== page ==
Biomass Energy

Biomass Definition (Energy Source)

Although biomass is a term that is closely associated with ecology, it can also be defined and described in terms of energy. The biomass energy is one of the primary sources of energy for many activities. It is considered as the source of renewable energy since the primary source of this energy is plenty in this world. Most biomass comprises carbon, hydrogen, oxygen, nitrogen, and other alkali metals, which provide a large amount of energy when burnt. Organic materials like agricultural wastes, wood, and municipal wastes can be recycled for the production of biofuels.


Definition of Biomass in terms of energy

Definition of Biomass could be, the energy that is generated from biomass is called biomass energy. All organic matter that can produce energy when reactions are done with it can produce biomass energy. These can be wood, leaves, pellets, fecal wastes, and other organic matters. Technically speaking, biomass energy was discovered back during the ages when humans used to live in caves. Marco Polo, in the 13th century, described the use of biomass for the production of fuel after taking inspiration from the Chinese who used to cover sewage tanks to generate biogas.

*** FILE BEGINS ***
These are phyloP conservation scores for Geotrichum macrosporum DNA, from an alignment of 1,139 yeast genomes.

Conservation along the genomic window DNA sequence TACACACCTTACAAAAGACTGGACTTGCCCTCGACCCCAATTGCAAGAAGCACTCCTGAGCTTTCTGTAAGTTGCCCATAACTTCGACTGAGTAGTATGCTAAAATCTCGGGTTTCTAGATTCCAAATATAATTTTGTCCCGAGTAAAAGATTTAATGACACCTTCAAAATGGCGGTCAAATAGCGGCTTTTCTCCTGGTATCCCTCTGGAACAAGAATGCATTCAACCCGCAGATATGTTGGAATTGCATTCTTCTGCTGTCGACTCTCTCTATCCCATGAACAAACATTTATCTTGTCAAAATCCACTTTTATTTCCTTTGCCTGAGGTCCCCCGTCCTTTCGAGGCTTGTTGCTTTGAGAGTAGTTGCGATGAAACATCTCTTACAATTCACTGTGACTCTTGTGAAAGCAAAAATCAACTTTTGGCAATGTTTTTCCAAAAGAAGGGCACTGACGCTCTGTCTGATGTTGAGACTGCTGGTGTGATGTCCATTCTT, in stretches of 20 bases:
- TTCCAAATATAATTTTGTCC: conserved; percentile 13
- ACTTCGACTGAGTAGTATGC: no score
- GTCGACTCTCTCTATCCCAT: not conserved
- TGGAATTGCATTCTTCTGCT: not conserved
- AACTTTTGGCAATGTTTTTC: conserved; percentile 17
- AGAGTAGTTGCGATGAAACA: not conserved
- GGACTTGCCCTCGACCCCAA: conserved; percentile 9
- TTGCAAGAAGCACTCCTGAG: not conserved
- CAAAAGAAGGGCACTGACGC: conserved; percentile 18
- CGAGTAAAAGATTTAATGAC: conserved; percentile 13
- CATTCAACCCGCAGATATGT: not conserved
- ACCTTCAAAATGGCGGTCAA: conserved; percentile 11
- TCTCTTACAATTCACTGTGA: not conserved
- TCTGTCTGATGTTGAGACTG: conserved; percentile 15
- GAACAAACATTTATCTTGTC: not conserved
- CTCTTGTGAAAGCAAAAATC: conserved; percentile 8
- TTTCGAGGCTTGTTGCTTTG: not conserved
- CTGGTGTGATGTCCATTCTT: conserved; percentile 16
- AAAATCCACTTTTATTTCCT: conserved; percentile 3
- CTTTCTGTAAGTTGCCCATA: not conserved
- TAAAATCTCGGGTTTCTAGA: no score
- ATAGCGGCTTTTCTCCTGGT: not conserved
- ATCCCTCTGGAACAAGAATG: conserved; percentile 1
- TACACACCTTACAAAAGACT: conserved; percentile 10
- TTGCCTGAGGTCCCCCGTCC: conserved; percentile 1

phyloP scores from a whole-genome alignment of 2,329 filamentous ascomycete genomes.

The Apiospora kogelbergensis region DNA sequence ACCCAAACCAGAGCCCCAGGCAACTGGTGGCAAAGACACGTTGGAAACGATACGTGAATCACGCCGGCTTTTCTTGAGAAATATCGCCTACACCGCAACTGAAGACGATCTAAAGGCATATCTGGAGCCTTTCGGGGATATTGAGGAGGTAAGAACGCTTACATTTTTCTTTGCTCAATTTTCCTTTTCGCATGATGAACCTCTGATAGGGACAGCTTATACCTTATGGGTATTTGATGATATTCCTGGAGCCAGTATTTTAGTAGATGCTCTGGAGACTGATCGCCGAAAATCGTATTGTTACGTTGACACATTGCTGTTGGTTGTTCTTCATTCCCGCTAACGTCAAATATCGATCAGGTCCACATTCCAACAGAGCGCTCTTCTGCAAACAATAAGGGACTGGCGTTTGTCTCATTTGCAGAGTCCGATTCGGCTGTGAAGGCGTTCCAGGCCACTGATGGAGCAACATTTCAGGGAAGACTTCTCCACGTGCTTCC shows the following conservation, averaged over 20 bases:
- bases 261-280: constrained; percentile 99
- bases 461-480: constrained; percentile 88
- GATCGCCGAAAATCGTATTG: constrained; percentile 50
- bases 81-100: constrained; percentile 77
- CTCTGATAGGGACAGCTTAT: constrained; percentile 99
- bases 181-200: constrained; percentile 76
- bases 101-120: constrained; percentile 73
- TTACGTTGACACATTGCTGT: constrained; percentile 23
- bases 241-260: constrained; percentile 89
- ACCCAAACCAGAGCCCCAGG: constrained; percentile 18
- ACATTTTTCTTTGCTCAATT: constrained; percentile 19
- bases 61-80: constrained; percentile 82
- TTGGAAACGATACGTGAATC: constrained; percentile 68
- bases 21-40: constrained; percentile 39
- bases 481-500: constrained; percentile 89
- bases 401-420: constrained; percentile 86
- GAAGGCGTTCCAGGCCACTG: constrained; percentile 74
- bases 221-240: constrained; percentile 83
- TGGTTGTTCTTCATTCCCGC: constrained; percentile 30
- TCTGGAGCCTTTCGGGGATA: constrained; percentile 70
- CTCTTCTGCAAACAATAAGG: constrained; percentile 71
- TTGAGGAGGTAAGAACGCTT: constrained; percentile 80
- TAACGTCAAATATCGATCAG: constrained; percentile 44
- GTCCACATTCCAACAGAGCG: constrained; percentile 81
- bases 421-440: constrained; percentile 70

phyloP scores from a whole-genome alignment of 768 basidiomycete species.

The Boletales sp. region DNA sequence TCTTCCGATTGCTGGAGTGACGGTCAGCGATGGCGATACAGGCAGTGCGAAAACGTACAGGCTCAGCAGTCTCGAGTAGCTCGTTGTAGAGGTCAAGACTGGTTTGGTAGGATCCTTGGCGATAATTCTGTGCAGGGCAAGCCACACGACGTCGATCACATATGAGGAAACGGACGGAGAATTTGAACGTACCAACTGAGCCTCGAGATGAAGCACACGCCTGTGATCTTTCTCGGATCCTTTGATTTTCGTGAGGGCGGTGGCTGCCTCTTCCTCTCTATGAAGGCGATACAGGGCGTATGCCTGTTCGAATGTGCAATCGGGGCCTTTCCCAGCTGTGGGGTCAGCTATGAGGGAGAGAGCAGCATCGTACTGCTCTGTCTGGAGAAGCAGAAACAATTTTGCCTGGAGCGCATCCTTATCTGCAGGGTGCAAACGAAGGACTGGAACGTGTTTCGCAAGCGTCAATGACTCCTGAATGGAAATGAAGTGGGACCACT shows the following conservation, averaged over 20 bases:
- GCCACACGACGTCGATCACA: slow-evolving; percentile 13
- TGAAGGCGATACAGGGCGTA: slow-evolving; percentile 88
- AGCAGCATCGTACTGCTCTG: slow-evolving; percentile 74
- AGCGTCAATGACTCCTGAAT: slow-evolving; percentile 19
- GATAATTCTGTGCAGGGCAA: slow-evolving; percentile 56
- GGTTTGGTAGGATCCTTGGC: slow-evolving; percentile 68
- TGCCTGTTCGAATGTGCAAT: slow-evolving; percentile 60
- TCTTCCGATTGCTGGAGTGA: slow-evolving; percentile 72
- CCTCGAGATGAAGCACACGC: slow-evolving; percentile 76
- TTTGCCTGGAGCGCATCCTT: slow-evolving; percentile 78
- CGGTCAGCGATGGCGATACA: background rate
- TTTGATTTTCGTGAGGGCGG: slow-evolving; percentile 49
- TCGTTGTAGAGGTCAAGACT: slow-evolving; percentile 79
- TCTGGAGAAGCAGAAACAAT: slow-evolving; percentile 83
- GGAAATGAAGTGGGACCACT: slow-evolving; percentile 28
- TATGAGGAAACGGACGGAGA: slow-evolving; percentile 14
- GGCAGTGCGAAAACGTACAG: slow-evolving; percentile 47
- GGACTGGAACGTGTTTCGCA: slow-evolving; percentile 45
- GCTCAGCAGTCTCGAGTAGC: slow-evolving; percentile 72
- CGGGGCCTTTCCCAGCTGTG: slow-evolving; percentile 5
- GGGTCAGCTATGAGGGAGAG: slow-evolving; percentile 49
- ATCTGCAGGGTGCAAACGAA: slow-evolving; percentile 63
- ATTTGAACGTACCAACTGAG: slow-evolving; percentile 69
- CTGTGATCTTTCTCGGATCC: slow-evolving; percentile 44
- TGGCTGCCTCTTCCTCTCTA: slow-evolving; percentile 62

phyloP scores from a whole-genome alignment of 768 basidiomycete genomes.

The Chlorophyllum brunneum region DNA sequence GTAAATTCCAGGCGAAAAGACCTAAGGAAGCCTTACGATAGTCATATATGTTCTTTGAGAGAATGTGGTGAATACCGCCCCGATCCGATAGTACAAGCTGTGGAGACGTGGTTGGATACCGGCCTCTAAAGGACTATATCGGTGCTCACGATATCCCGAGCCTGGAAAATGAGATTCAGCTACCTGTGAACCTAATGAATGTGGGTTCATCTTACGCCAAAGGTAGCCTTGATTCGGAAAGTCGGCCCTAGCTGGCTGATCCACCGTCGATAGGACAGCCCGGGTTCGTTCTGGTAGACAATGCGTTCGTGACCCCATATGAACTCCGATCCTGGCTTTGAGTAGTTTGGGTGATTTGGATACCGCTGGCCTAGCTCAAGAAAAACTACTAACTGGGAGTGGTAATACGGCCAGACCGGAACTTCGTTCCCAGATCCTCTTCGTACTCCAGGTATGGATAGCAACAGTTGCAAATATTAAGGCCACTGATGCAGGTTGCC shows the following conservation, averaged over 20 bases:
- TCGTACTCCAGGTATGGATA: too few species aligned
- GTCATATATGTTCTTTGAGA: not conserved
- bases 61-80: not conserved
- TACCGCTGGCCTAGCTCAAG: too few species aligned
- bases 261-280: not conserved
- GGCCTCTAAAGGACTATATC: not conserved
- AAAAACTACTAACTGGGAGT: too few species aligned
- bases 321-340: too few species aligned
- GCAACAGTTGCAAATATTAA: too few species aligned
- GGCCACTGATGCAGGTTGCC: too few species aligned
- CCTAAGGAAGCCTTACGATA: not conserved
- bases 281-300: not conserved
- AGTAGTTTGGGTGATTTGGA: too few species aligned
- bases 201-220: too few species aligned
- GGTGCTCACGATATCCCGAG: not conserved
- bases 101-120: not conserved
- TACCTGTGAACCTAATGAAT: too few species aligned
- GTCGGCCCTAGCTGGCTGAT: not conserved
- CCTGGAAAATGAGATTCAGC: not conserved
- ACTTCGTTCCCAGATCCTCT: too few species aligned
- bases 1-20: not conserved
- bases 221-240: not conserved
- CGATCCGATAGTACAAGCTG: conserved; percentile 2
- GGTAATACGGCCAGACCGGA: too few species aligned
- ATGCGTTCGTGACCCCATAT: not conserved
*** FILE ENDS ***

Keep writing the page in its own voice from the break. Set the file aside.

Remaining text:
Biomass energy can be both renewable and non-renewable. The first source of energy in the production of biomass is the sun. The plants convert solar energy by photosynthesis into chemical energy as food and subsequently uses it in their growth, which is later converted to fuel. The energy derived from biomass can be processed directly by burning to produce heat, or converted directly into electricity, or can also be processed to produce biofuels in an indirect manner.